“Why would we all want to ride in one vehicle?”
“I can’t wear a hat anyway. I have chia hair. I had it in a braid this morning and it exploded.”
“There is a SWORD as a prize? No one told me there was a sword.”
“For some reason I thought my #200 bib number meant I had to start first with 199 runners behind me trying to catch me.”
“Check out that pond, Mom. It looks very froggish.”
[Why won’t this guy pass me?] “Heh heh…hey Steph.” “OMG, if you want to catch Steve you better hurry up. He passed us ages ago.”
“This is the farthest I’ve ever run!” “WOOHOO! THIS IS THE FARTHEST HE’S EVER RUN!” “Mom! Be QUIET!”
“And the 50th runner, the final winner of a coveted hat…from Raleigh, Jon Armstrong!”
“Hey Steph, your hat looks a lot like mine…only yours doesn’t have a number. Ha HA!”
“And so it begins.”
“That was awesome. Who’s in for next year?” “I know at least two…me and Steve.”
“Actually? I don’t think I want to see Dad in a tutu. Now Mr. Steve…well, that’s different.”
“This will be a great running joke. Get it–running–what Jon wasn’t doing this morning. Bwahahahaa!”

It felt good to laugh on Saturday.

It’s been a rough week. Bombs going off at the finish line of the Boston marathon shook our faith in humanity. Add the drama and heartbreak at the TX fertilizer plant explosion, plus the bizarre ricin terrorism scare, and I felt like crawling under my bed and hiding there until the week was over.

At our pre-race dinner and social at Milton’s on Friday night, forty-plus Peeps came together for fun and fellowship. Although conversation was lively, it was hard to feel celebratory as the drama of the bombers’ capture in Boston unfolded on TVs above our heads, while sheets of rain buffeted the windows. I was relieved to see an end to the chaos, but the bewildering question of why a malicious few would cause so much heartache and loss remained.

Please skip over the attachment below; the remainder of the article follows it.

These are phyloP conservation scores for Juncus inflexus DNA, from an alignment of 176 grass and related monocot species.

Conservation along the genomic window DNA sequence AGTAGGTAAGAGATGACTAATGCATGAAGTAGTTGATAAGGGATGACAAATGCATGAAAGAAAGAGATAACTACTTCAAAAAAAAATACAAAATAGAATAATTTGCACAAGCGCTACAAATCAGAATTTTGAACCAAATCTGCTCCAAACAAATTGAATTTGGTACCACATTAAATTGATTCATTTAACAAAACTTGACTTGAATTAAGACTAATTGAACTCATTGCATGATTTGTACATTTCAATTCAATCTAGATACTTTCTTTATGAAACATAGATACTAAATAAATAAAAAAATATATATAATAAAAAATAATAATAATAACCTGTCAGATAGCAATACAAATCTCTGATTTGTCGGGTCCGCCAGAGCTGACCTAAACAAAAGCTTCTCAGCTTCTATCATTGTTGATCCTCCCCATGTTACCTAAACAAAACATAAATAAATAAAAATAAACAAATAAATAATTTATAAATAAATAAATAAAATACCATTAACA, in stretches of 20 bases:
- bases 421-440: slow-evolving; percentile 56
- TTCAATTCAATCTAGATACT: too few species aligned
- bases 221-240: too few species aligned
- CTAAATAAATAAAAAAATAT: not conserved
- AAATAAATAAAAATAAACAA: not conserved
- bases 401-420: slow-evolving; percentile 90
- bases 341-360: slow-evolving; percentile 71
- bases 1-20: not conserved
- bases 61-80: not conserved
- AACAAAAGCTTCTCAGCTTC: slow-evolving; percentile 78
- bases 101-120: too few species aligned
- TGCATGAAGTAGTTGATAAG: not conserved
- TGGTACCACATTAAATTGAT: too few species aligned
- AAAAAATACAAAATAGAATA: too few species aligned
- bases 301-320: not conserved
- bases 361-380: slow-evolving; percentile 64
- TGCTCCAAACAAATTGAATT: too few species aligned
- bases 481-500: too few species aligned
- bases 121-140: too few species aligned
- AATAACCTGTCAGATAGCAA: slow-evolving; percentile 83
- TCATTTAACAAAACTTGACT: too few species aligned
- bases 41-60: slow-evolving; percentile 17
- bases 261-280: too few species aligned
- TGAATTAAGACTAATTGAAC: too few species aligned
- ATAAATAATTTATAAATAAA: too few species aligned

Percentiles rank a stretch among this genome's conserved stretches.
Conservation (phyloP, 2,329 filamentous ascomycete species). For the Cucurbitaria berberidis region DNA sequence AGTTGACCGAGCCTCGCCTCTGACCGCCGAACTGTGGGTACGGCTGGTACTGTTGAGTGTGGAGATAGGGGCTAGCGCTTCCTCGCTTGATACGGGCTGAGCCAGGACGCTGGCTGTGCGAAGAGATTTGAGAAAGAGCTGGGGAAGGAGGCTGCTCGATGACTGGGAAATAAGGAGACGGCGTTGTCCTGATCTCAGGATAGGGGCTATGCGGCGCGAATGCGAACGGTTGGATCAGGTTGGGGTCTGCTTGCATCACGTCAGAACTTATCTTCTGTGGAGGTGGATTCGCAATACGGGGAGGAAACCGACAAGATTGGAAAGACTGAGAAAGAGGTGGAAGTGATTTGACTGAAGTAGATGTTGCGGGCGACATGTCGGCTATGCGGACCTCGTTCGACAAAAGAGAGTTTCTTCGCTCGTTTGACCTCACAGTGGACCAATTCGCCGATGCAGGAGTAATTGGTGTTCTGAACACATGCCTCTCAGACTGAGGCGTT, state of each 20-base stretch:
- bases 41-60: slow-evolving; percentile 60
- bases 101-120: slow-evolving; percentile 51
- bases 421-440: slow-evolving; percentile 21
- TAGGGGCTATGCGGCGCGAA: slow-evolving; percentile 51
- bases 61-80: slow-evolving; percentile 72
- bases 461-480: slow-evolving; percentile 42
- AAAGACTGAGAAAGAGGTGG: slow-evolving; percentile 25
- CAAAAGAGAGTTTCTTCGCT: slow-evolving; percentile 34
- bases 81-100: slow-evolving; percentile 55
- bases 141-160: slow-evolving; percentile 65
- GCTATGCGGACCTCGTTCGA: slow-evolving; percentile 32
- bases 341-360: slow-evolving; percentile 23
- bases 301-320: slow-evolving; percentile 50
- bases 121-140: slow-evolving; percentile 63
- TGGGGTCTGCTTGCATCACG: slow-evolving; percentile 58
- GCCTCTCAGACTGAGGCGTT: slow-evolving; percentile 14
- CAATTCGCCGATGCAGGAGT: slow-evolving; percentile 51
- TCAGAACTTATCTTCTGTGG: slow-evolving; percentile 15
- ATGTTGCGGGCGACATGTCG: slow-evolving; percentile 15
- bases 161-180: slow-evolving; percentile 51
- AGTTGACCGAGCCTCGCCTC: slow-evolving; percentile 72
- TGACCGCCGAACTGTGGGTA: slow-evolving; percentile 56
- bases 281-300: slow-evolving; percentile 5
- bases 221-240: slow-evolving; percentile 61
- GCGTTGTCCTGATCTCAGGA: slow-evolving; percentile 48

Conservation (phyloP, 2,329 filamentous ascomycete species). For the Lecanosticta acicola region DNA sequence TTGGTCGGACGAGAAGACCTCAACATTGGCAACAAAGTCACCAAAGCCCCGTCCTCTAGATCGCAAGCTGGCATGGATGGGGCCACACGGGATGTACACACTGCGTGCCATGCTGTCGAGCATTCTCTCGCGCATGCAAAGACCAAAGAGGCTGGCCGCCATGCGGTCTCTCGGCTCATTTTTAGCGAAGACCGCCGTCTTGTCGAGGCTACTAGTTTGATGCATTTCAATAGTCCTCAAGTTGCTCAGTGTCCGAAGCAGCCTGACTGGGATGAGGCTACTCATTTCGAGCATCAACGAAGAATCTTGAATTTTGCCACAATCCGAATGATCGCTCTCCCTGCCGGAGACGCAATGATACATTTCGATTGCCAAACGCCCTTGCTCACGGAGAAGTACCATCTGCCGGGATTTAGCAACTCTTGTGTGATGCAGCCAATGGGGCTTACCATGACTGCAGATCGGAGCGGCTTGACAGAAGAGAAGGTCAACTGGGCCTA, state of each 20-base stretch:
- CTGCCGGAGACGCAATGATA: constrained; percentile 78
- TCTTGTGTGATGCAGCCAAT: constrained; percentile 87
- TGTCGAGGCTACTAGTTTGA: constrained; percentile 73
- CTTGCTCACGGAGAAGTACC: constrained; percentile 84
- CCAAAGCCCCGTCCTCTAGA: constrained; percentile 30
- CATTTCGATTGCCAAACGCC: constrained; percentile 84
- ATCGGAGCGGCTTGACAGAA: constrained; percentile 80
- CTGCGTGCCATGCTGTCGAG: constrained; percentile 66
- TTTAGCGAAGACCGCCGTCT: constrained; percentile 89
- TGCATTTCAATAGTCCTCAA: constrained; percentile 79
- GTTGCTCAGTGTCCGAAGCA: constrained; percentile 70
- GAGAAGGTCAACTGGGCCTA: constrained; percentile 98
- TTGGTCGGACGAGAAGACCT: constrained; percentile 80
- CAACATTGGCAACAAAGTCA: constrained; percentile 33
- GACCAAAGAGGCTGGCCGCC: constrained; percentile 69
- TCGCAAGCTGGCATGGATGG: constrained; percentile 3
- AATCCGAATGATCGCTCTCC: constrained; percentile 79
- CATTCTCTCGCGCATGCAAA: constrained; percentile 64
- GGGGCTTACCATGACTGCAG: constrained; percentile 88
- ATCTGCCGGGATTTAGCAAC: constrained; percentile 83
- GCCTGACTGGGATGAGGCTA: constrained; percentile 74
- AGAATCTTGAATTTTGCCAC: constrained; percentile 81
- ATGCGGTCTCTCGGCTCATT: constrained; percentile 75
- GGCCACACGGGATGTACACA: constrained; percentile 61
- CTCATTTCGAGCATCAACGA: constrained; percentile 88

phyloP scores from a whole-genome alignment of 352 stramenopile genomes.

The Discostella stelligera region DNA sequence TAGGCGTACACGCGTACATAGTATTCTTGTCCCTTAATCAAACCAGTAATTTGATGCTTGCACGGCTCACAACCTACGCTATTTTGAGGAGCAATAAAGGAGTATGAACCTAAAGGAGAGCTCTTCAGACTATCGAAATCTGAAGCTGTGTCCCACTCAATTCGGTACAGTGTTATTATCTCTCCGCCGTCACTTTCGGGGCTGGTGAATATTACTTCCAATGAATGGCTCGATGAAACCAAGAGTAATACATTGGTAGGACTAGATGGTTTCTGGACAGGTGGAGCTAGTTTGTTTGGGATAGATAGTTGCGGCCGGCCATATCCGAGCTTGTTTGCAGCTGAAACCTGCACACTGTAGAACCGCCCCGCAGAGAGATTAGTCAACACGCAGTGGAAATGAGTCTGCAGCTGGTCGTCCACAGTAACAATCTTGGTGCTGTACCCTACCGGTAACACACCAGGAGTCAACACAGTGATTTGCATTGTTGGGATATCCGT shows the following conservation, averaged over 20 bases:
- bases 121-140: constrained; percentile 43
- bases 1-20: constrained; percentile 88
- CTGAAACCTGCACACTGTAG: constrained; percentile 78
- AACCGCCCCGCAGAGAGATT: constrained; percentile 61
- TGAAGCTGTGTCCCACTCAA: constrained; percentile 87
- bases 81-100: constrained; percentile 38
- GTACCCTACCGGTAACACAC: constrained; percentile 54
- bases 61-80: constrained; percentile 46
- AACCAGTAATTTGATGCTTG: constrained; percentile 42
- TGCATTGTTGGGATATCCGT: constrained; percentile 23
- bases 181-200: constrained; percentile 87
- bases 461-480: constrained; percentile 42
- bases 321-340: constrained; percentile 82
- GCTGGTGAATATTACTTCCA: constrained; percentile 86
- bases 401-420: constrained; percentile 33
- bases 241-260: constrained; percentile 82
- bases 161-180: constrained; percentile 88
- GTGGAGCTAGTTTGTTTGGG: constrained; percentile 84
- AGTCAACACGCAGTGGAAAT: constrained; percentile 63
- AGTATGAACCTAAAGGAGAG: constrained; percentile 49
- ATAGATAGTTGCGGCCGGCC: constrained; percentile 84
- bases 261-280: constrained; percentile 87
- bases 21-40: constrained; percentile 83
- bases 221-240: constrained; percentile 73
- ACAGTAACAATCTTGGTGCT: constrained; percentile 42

Saturday morning came early in our house. Andrew left quietly to join 20+ Peeps in Chapel Hill for the Tar Heel 10 Miler. And Stephen and I dropped Simon off at fellow Peep Will’s house at an o-dark-thirty hour so we could catch the carpool for the Medoc Spring Race.

It was a perfectly beautiful morning, calm and chilly after the storm the night before. I was excited to see Stephen tackle his longest-ever race, a trail run, no less, which was 7.4 miles. He was excited, too, but a little apprehensive about the distance.

We met Becky, Mimi, Kellie, Steve, and Jon at Starbucks and piled into Becky’s minivan to head to Medoc. I’d never been there before. We arrived and headed to packet pickup. On our way back, we found our other peeps, Shellie and Debbie. Caught a group pre-race photo, shivered a little, and headed to the start for the pre-race meeting.

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Peeps at Medoc Spring Races!

Medoc, I’d heard, is just a little bit different. And when I’d interviewed the race director, Michael Forrester, for an online write-up for Trail Runner magazine, it was easy to catch his enthusiasm as he described his vision for this new race. Basically, the race was modeled on the famous Dipsea Race, where the playing field is leveled by staging runners by age and gender at the start. The top 50 finishers receive hats with their finish number and have the chance to choose a prize from the prize table. Among the free race entries and gift certificates were a luxury toilet and a sword. I said it was quirky, didn’t I?